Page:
Monday, February 11, 2008

Sniffing Exhaust

Ed Grimley was obsessed with Pat Sajak. Am I completely mental over Wolf Kahn?
"Give me a break..."

Recently I have been introduced
to Stumble Upon. The following review has been written about my art:
The landscapes are beautiful and the colorist also does some vibrant experimental art. He also has some notable avid fans. A fun blog to read.
I appreciate that, Chris. I never thought of the word "experimental" for my art, but I like it. That gives me the idea to try some things that I've been thinking about for quite a while. Another motivation has been thinking about artistic courage, which has been the subject at The Colorist lately. See Art Medal, and Jafabrit Wins Award.

This leads me to my latest project, which is a series of Wolf Kahn inspired pastel drawings. Now, you may be thinking, "Holy cow! Casey's whole ouvre is Wolf Kahn landscapes!" And you are right, of course. But, I have been focused on creating pastel landscapes that are influenced by Kahn's colorist oil paintings rather than his loose and scribbly pastel drawings. A number of other things separate me from the master's style.

But, recently I read a book on classical drawing where the student is to full-on copy masterworks. And, the man himself, Wolf Kahn, openly accepts that he will be copied, too.

So, I am embarking on a little experimental time where I am going to copy his drawing style and images until I feel ready to engage the style with original scenes. I want to get loose with my marks. I want to focus on the overall composition of the masses and create striking color sets, without a care for "perfection". WK is more "about" the landscape than my opaque landscapes are, I think. I want to explore that,

The key is that these copies
are never for sale. I once did an art fair where a certain artist flat-out copied other artworks from postcards and whatnot. He did it
right there in front of God and everyone, and then put these large format oils up for sale. (It was an every weekend show, so we watched over time)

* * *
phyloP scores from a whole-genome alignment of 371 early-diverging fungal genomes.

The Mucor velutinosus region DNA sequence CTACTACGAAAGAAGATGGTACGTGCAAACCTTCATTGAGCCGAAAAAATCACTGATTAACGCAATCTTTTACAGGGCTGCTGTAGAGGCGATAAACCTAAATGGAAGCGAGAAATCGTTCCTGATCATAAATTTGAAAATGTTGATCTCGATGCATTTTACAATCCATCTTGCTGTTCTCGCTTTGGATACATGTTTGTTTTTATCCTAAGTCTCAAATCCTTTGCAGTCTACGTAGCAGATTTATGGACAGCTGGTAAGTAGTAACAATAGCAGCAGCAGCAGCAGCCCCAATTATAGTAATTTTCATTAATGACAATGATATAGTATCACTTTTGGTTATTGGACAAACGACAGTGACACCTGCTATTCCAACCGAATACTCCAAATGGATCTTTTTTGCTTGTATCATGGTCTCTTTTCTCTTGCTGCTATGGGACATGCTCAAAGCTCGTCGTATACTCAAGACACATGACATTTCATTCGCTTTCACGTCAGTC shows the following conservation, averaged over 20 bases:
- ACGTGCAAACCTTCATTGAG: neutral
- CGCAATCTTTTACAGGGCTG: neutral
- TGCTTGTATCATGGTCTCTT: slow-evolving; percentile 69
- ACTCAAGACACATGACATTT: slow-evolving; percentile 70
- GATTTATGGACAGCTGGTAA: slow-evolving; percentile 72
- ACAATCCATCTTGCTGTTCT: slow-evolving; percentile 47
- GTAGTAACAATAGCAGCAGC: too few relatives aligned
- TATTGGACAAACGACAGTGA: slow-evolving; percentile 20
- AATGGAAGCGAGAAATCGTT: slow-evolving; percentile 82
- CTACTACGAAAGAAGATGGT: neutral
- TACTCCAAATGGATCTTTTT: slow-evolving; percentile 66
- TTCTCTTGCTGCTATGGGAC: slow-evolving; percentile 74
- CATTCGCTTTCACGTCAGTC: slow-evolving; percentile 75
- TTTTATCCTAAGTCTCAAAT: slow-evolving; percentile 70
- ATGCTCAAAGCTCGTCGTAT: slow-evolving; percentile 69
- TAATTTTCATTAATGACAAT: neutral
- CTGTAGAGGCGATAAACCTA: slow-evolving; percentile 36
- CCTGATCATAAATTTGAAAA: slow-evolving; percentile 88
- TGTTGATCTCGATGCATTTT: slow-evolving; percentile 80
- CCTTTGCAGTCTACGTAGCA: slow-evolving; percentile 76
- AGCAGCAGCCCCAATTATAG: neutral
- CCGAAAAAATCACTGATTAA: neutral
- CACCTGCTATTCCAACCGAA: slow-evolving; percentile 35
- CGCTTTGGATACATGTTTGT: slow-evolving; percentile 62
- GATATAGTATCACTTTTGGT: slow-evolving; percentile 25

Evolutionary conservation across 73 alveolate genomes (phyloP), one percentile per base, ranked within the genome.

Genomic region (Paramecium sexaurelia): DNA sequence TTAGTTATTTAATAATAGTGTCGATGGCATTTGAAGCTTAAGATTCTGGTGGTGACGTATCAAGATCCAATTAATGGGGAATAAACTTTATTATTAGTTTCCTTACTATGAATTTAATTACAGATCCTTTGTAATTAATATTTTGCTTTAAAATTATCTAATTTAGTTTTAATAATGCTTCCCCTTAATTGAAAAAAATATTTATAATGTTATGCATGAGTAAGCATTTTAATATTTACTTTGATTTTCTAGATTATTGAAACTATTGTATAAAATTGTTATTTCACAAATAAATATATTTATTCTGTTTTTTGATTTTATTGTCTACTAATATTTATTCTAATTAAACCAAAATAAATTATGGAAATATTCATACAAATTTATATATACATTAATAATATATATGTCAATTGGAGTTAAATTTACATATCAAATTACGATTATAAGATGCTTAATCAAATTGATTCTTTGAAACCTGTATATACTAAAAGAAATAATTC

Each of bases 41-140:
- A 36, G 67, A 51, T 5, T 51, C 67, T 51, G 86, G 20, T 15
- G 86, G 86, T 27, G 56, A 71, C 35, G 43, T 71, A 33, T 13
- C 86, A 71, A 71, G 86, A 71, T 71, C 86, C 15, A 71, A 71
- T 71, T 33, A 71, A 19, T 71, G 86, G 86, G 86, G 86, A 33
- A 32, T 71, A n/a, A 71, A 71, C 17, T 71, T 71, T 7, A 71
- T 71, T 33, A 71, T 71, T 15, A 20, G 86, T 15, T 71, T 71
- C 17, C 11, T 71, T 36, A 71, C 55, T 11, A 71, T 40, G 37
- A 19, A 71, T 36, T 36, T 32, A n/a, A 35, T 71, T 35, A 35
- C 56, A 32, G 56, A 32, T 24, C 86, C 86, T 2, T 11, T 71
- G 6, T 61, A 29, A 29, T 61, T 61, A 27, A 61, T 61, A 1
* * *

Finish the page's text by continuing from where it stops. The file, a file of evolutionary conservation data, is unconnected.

We other artists watched as patrons strolled in and bought up paintings of Mother Theresa and zoo tigers that had not a bit of originality or authenticity to them. Some of the artists complained, but the city chamber (the organizers) knuckled in to the artist. Apparently he was quoting some law that reads that art must be at least 30% "different" to qualify as original. Hello.

Anyway, in the land of professional artists, we don't sell our work that is copied for academic reasons, and we don't sell or compete with art that was produced in an academic setting.

Paper has been the subject of our latest inquiry into WK's pastel works. I went to the studio this A.M. looking for a Raffine Pad that I thought I had. Instead, I found a pad of 120 gm. Cartiera Magnani, from Italy. Good enough. Then, I went to work on the following drawing, after Wolf Kahn.

After Wolf Kahn, #1
9.5" x 6"
Pastel on Paper
Casey Klahn


jafabrit said...

thanks for the mention. I enjoyed your post and pic of grimley LOL!

Casey Klahn said...

"I must say," Ed would reply, "that is like a totally decent thing for you to say."

jafabrit said...


Lindsay said...

This looks like a fun project. I'll be following along.There is alot to laern from doing "in the manner of" work and you've given me the bug.

Casey Klahn said...

Okay. I'm posting the Wolf Kahn Project at The Colorist, now.

Because it's process stuff.